Fleur has long shown an interest in what we are doing. I call it “nosy” while my wife calls “curious”. Given her newfound mobility, she follows us around and tries to get into what we are doing. That includes the chores. She especially gets upset if she is kept apart from us while doing the chores. Her wanting to participate makes me hopeful getting her involved soon will benefit both us (more slave labor) and her:
Giving children household chores at an early age helps to build a lasting sense of mastery, responsibility and self-reliance, according to research by Marty Rossmann, professor emeritus at the University of Minnesota. In 2002, Dr. Rossmann analyzed data from a longitudinal study that followed 84 children across four periods in their lives— in preschool, around ages 10 and 15, and in their mid-20s. She found that young adults who began chores at ages 3 and 4 were more likely to have good relationships with family and friends, to achieve academic and early career success and to be self-sufficient, as compared with those who didn’t have chores or who started them as teens.
Adam Grant has an interesting opinion piece on helping kids decide what they want to do when they grow up. His problems with asking what job a kid wants to have when they grow up are:
- Self-defining in terms of work. Parents tend to say they want their children to value caring about others. The question instead has kids valuing caring about success.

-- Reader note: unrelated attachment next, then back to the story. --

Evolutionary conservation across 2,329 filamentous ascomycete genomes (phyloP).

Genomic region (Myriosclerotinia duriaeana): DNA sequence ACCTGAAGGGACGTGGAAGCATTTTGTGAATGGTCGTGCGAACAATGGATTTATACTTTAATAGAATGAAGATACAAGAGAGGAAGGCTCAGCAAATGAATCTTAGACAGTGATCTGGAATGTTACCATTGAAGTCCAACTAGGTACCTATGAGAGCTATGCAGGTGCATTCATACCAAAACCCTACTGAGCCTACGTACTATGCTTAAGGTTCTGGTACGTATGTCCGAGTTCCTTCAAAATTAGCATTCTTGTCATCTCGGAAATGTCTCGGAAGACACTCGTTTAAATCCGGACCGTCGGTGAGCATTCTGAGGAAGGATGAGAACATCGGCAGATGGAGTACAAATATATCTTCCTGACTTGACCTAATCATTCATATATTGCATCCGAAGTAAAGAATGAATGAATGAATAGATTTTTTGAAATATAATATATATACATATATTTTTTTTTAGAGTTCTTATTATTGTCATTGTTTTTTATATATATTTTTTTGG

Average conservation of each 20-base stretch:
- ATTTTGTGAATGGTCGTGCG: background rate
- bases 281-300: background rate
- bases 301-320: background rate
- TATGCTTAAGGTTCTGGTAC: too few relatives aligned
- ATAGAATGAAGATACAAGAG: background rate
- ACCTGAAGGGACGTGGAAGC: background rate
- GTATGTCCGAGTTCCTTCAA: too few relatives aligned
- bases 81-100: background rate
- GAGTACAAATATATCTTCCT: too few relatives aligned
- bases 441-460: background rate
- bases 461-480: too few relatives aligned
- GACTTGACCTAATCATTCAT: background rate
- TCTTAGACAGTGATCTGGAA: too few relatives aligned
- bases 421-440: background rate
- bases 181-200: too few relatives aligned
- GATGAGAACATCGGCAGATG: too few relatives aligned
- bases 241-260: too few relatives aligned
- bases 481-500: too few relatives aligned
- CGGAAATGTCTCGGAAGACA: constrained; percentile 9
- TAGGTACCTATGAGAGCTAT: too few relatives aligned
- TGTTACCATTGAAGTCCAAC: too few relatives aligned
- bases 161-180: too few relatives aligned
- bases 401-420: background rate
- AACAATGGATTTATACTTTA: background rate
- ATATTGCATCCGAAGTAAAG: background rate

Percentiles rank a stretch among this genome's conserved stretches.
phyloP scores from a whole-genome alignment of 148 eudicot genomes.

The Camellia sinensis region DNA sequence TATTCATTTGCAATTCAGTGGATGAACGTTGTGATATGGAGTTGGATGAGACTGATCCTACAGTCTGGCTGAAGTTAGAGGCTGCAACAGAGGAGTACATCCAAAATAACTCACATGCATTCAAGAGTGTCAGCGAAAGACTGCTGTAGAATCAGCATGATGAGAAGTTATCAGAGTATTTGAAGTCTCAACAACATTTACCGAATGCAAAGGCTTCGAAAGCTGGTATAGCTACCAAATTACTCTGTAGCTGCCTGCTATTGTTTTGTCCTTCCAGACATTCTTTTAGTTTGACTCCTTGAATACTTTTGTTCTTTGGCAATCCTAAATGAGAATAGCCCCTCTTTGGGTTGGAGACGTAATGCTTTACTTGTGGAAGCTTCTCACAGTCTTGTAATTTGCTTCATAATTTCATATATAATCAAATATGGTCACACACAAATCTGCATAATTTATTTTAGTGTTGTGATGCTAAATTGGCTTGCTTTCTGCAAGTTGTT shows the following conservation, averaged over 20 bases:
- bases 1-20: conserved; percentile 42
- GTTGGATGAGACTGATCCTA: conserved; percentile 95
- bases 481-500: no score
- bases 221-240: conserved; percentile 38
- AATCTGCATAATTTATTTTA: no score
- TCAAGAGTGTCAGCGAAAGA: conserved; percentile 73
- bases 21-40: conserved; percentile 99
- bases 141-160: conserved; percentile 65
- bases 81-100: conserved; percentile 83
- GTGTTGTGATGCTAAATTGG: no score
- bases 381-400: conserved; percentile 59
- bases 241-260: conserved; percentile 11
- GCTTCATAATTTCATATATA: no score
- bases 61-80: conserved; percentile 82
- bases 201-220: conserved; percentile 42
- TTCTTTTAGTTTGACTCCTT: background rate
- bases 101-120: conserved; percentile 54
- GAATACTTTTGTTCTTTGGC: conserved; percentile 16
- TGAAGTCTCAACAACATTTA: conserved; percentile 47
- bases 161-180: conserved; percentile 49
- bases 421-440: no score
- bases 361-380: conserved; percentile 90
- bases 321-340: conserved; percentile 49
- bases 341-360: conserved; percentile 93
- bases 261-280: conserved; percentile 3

- Self-limiting. The question implies there is one soulmate job for the child. Not having a calling sows confusion and aimlessness. And a calling might not be better as a hobby or volunteer service instead of a viable career. (So the kid needs a career that allows them to pursue the calling.)
- False expectations. This one really resonated with me. I wanted to pursue engineering until I realized I hated doing all the math. I wanted to pursue educational psychology until I realized I would have to be a teacher for a few years. Librarian was more reasonable as I worked in a library assisting the degreed folks. I understood the academic librarian situation pretty well (but not public or other librarian types).
I’m all for encouraging youngsters to aim high and dream big. But take it from someone who studies work for a living: those aspirations should be bigger than work. Asking kids what they want to be leads them to claim a career identity they might never want to earn. Instead, invite them to think about what kind of person they want to be — and about all the different things they might want to do.